Nissan Leaf -- an Electric Car that Sends You Text Messages


By Osha Gray Davidson

Yes, it's true. The Nissan Leaf all-electric car can guilt-trip you via text message if you don't remember to feed it at night. Don't worry, though. You can retaliate the next morning with a text command: "Wake up, lazy car, and start the danged heater.

Actually, the mood thing is entirely up to you. You create the text messages that come from the car and the ones sent to activite specific functions, such as the heater.

While the Leaf's cool-factor could easily crowd out more basic features -- such as handling, ease-of-use and cost -- Nissan's first electric vehicle (EV) is designed to appeal to the American market even without the bells and whistles.

As Nissan executive Carlos Tavares told BNET's Jim Motavalli, "Three things converge nicely," in the United States. "Americans commute a limited number of miles, there are a lot of families with more than one car, plus there are many garages for charging at night."

With an estimated range of 100 miles between charges, the Leaf should handle most commutes with ease. Charging shouldn't be a problem, especially in the test markets where 5,000 Nissan Leaf cars will be sold starting this fall. Nissan partner eTec is already installing charging stations in Oregon, Washington, California, Tennessee and Arizona. (With the help of a $98 million grant from the Department of Energy).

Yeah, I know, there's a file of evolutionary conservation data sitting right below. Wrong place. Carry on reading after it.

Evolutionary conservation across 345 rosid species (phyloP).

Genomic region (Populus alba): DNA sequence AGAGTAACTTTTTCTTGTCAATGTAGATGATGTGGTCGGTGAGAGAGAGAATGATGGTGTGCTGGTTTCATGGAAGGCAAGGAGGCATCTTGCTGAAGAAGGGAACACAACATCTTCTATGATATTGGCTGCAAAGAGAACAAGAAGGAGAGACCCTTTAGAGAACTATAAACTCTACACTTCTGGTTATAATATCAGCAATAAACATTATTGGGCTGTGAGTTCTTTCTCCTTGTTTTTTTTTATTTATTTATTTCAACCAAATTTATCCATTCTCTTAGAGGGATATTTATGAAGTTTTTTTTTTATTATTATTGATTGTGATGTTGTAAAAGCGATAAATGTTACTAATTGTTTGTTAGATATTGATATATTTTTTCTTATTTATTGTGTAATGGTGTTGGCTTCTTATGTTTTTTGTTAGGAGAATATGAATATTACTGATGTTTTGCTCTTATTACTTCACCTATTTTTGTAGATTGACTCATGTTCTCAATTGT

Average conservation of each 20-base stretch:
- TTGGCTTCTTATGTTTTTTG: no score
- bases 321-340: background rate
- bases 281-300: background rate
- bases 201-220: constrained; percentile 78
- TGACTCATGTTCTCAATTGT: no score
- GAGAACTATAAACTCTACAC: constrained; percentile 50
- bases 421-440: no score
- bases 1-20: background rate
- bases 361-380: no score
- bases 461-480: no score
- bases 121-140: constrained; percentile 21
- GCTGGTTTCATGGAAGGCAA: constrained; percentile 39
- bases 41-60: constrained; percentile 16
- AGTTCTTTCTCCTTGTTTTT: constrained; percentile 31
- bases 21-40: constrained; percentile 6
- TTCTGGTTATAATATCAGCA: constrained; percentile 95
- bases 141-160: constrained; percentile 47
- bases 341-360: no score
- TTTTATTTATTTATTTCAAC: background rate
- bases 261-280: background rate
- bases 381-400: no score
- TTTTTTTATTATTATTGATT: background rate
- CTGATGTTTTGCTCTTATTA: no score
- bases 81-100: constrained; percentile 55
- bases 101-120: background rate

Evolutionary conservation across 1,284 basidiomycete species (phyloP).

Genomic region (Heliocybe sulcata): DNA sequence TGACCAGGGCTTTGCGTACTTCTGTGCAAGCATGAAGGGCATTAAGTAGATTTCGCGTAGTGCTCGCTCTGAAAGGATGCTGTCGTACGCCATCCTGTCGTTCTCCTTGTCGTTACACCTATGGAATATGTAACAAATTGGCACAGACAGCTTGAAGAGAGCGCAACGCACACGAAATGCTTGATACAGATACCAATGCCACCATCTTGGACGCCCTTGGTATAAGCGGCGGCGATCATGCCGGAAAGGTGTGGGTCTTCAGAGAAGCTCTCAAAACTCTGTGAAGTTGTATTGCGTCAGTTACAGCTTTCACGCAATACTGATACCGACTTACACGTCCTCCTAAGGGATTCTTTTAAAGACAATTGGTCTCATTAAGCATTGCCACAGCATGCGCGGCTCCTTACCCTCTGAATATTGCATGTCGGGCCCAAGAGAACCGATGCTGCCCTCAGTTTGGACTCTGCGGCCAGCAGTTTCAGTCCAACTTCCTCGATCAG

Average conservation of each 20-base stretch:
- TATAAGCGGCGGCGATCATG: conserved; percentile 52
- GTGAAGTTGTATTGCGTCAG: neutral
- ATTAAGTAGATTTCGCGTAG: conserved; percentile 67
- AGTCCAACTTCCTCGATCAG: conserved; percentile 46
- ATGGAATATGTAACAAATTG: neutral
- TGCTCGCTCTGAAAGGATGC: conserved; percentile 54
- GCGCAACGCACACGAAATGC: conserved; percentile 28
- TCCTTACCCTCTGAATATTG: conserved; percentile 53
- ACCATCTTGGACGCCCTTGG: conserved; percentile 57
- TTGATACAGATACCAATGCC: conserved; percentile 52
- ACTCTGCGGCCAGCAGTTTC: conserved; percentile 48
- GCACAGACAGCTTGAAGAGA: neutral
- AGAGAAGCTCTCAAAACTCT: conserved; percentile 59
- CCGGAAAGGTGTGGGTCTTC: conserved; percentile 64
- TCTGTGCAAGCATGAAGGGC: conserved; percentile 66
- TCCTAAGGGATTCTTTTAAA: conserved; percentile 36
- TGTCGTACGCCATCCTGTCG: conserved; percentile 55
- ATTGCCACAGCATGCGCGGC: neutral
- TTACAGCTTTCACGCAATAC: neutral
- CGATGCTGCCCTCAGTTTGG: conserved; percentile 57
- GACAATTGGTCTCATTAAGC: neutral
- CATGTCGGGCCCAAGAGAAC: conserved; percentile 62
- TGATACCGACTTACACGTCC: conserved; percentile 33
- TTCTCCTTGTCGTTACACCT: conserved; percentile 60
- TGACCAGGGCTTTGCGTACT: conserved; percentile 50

Nissan is a bit coy about the sticker price. When I asked a company representative, I was told that the Leaf will cost about as much as a similar non-EV car. That still leaves a fairly large range to guess at, between $25,000 to $45,000.

I test drove a Leaf recently and came away impressed. The rapid acceleration takes some getting use to, primarily because there is no accompanying "V-a-r-o-o-o-m" to put your speed in context. I hadn't realized how dependent I was on sound for gauging speed. (It's a good thing the Leaf doesn't come with a stick-shift!).

Hannah Bradbeer had also come out to test drive the Leaf. She liked how responsive the car was.

"There are all these theories that [EVs] won't accelerate," she said, "but this does great!"

In fact, according to Nissan, the Leaf can go from zero to 60 mph in ten seconds. (But, don't expect to get anywhere close to 100-miles-per-charge with jack-rabbit starts like that).

Bradbeer's favorite part?

"Well, I really like the idea of being able to free yourself from the oil companies," she said and laughed gleefully at the thought.

She also liked that the Leaf can hold five passengers comfortably and has mounting posts in back for three children's seats.

One of my favorite touches is the built-in solar panel on the roof, towards the back of the car. You won't get any extra mileage out of the electricity it produces, but it will recharge the 12-volt battery that powers all the accessories.

So, if you ignore the text message the night before reminding you to plug in the Leaf, the car will still have enough juice in the morning to text you:

You didn't feed me and I died. Thanks. %-(


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